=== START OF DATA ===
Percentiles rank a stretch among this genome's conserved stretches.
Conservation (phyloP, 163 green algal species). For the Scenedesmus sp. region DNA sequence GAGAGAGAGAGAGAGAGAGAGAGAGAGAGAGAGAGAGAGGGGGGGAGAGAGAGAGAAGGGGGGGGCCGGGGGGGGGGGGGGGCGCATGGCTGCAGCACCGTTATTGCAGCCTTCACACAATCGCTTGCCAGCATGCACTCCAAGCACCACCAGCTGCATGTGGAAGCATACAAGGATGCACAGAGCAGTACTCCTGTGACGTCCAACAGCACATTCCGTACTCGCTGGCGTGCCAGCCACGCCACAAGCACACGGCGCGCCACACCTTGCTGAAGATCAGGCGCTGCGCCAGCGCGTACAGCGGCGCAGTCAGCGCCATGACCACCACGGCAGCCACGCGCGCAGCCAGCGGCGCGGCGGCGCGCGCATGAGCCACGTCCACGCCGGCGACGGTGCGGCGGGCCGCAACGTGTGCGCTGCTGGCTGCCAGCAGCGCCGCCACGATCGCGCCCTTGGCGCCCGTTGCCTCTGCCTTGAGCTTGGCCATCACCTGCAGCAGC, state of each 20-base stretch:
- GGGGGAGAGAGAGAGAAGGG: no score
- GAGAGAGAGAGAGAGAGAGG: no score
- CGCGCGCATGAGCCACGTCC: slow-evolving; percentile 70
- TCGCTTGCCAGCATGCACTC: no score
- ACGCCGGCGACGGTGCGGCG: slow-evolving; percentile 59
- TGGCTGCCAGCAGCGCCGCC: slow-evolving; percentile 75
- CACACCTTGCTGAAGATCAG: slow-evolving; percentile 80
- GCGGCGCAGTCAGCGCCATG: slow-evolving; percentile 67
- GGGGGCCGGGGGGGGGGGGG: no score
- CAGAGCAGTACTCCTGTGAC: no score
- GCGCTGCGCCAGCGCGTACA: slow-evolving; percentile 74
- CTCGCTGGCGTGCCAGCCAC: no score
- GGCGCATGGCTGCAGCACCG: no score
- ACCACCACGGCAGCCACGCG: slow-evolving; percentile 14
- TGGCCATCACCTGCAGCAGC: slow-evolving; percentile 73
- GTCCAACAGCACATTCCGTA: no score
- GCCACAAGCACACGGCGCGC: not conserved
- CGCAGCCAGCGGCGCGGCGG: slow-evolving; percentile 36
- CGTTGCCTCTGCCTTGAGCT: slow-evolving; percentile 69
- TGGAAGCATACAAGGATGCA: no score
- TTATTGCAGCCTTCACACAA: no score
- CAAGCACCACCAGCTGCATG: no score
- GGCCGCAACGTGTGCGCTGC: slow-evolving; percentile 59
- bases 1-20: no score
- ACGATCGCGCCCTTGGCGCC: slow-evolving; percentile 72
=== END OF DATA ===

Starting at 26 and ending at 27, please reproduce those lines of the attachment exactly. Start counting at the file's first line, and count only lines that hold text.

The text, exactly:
- bases 1-20: no score
- ACGATCGCGCCCTTGGCGCC: slow-evolving; percentile 72